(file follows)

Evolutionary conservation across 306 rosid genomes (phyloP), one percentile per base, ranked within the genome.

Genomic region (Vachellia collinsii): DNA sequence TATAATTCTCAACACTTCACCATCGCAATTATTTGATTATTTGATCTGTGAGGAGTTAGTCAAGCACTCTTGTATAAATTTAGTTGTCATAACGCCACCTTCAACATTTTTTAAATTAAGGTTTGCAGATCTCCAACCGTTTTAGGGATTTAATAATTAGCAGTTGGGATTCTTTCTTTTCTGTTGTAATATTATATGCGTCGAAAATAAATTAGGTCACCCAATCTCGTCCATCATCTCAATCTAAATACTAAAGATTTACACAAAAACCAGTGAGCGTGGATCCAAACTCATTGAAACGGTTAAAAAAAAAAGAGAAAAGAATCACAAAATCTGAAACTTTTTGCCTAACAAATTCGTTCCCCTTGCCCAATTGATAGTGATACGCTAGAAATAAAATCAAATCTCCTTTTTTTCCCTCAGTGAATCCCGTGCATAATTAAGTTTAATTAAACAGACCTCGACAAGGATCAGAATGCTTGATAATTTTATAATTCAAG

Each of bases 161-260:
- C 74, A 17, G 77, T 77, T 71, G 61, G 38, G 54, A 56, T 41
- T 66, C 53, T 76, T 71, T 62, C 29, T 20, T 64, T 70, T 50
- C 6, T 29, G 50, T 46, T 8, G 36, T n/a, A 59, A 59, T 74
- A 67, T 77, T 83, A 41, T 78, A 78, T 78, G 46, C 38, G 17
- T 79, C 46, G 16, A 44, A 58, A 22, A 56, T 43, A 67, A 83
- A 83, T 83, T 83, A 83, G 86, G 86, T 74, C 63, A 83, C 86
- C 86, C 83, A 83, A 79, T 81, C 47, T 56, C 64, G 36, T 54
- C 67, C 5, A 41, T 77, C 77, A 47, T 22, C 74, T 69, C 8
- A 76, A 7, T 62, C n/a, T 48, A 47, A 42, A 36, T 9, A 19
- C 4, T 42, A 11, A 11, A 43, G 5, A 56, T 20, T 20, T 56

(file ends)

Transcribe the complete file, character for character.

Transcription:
Evolutionary conservation across 306 rosid genomes (phyloP), one percentile per base, ranked within the genome.

Genomic region (Vachellia collinsii): DNA sequence TATAATTCTCAACACTTCACCATCGCAATTATTTGATTATTTGATCTGTGAGGAGTTAGTCAAGCACTCTTGTATAAATTTAGTTGTCATAACGCCACCTTCAACATTTTTTAAATTAAGGTTTGCAGATCTCCAACCGTTTTAGGGATTTAATAATTAGCAGTTGGGATTCTTTCTTTTCTGTTGTAATATTATATGCGTCGAAAATAAATTAGGTCACCCAATCTCGTCCATCATCTCAATCTAAATACTAAAGATTTACACAAAAACCAGTGAGCGTGGATCCAAACTCATTGAAACGGTTAAAAAAAAAAGAGAAAAGAATCACAAAATCTGAAACTTTTTGCCTAACAAATTCGTTCCCCTTGCCCAATTGATAGTGATACGCTAGAAATAAAATCAAATCTCCTTTTTTTCCCTCAGTGAATCCCGTGCATAATTAAGTTTAATTAAACAGACCTCGACAAGGATCAGAATGCTTGATAATTTTATAATTCAAG

Each of bases 161-260:
- C 74, A 17, G 77, T 77, T 71, G 61, G 38, G 54, A 56, T 41
- T 66, C 53, T 76, T 71, T 62, C 29, T 20, T 64, T 70, T 50
- C 6, T 29, G 50, T 46, T 8, G 36, T n/a, A 59, A 59, T 74
- A 67, T 77, T 83, A 41, T 78, A 78, T 78, G 46, C 38, G 17
- T 79, C 46, G 16, A 44, A 58, A 22, A 56, T 43, A 67, A 83
- A 83, T 83, T 83, A 83, G 86, G 86, T 74, C 63, A 83, C 86
- C 86, C 83, A 83, A 79, T 81, C 47, T 56, C 64, G 36, T 54
- C 67, C 5, A 41, T 77, C 77, A 47, T 22, C 74, T 69, C 8
- A 76, A 7, T 62, C n/a, T 48, A 47, A 42, A 36, T 9, A 19
- C 4, T 42, A 11, A 11, A 43, G 5, A 56, T 20, T 20, T 56